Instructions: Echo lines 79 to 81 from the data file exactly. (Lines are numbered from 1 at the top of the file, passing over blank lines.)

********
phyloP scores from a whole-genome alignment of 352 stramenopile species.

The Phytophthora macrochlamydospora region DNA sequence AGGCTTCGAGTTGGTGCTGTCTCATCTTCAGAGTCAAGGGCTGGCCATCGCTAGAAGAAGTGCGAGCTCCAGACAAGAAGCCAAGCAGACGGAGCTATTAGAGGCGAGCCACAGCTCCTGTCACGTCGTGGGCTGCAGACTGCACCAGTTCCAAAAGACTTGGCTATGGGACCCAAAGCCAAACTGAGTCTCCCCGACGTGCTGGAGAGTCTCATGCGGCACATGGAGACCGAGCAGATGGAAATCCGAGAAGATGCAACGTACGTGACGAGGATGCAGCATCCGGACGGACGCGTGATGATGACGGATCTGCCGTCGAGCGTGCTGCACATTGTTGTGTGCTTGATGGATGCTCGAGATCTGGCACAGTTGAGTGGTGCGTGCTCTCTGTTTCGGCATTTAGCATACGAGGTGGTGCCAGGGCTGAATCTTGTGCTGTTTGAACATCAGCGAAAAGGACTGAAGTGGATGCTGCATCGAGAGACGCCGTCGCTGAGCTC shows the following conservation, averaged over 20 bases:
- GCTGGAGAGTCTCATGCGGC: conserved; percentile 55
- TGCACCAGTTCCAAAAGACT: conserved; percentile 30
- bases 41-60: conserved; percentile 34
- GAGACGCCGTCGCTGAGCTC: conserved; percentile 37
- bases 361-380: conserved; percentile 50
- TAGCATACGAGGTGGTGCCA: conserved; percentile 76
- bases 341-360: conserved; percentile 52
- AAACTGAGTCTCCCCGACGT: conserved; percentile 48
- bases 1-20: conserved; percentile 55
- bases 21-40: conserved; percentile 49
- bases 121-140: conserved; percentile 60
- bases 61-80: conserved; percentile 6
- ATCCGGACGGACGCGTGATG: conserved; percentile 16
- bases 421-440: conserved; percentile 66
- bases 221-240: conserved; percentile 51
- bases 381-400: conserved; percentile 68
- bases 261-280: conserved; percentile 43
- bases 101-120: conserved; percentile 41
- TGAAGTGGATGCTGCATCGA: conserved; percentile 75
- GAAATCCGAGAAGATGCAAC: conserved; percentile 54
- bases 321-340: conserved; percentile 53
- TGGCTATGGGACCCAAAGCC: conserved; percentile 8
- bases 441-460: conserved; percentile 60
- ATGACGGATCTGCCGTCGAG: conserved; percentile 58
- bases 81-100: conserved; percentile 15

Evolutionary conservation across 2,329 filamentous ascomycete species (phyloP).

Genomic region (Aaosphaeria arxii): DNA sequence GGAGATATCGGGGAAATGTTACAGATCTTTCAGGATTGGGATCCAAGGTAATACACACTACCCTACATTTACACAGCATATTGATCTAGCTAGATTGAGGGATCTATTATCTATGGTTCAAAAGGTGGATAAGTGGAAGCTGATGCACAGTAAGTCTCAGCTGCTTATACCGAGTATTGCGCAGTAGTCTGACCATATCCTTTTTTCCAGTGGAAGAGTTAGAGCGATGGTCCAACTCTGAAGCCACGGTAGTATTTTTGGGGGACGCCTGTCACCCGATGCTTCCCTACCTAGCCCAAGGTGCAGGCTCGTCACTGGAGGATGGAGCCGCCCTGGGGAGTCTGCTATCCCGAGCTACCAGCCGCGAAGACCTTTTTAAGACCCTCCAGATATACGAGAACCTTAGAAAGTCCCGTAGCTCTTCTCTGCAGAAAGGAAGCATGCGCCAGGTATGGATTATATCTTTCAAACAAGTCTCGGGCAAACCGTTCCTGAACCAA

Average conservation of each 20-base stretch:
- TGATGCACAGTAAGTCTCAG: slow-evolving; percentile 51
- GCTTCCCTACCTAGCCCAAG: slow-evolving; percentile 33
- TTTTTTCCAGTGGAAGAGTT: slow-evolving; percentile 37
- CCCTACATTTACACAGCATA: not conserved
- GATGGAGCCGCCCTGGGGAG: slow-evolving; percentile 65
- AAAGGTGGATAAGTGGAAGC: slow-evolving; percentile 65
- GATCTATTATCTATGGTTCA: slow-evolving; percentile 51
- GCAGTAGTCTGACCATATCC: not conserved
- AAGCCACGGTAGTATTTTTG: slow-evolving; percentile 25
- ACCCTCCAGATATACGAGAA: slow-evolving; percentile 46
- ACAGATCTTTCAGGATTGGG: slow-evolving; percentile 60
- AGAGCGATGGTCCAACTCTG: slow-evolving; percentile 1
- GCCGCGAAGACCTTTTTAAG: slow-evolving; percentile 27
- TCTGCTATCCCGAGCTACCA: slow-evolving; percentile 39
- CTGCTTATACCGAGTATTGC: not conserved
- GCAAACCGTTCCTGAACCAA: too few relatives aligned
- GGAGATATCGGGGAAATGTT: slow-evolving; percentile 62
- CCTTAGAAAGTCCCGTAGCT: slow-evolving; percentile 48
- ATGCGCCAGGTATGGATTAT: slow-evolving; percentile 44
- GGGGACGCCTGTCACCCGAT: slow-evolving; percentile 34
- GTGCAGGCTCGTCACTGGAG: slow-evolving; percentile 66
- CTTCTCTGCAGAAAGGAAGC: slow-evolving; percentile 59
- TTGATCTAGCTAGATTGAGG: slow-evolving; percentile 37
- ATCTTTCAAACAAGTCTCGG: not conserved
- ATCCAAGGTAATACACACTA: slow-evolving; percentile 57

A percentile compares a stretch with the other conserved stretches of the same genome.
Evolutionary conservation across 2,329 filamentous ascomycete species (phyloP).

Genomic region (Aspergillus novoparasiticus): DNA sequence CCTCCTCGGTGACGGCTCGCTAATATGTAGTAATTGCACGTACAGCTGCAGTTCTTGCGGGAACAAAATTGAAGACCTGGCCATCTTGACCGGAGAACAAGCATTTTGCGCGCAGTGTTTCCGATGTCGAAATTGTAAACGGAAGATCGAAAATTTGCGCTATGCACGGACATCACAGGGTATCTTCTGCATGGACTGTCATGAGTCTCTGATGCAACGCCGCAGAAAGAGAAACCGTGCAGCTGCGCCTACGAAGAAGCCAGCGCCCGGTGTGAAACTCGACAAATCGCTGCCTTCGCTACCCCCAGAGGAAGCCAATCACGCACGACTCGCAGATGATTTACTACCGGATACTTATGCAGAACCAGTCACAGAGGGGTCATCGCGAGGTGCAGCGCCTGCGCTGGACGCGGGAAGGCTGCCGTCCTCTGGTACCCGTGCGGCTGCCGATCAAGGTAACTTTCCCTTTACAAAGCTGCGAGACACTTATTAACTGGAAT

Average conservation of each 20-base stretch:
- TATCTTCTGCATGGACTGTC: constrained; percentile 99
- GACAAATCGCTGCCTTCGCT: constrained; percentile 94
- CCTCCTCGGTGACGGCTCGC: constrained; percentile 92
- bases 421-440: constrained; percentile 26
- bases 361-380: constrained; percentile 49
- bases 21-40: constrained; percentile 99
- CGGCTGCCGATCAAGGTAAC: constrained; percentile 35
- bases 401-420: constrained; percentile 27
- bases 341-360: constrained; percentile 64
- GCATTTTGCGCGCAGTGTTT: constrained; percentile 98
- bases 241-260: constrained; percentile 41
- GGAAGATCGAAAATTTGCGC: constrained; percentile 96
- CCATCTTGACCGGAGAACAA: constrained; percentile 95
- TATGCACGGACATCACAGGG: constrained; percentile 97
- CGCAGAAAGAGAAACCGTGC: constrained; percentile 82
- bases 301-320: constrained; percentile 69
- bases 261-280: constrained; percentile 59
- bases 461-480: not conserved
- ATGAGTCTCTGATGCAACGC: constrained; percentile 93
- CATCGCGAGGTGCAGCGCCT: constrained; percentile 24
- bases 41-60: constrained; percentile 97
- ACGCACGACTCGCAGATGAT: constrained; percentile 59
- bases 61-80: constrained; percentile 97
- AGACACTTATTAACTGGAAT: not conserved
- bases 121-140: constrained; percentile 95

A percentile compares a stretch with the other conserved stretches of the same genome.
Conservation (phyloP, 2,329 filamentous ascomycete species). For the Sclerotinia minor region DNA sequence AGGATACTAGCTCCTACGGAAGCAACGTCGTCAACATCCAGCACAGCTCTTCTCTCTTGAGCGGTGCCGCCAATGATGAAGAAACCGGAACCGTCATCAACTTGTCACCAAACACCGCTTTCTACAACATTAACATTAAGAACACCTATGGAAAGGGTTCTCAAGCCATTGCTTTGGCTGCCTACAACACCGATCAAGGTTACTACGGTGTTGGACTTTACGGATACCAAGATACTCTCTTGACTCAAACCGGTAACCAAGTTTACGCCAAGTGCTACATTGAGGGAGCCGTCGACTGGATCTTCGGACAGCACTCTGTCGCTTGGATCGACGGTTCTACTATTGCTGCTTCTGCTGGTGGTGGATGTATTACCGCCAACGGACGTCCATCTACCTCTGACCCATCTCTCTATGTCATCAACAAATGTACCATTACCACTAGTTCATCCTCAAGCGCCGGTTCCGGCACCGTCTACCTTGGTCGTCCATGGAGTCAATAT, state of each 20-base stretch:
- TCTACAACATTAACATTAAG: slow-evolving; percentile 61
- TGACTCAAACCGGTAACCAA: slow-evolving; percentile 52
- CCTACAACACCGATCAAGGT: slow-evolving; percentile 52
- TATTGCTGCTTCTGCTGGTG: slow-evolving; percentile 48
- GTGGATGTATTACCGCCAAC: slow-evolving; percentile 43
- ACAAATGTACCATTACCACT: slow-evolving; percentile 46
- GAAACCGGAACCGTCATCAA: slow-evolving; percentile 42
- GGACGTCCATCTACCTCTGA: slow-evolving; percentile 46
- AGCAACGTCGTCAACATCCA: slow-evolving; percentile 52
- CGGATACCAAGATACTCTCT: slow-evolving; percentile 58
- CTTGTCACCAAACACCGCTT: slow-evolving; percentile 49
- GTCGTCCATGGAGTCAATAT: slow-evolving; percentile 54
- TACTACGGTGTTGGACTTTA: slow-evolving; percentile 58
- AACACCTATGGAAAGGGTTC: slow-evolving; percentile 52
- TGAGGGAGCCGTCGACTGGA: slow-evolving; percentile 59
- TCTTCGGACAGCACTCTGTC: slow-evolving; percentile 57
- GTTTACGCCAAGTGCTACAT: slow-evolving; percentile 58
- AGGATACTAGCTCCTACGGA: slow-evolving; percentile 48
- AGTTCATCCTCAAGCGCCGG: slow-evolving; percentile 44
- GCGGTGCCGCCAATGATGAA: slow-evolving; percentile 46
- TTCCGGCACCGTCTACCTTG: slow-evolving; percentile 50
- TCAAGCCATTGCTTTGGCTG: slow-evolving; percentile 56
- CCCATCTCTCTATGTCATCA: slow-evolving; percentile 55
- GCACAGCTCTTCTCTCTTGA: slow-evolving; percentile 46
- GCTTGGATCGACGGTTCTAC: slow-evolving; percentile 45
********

- CATCGCGAGGTGCAGCGCCT: constrained; percentile 24
- bases 41-60: constrained; percentile 97
- ACGCACGACTCGCAGATGAT: constrained; percentile 59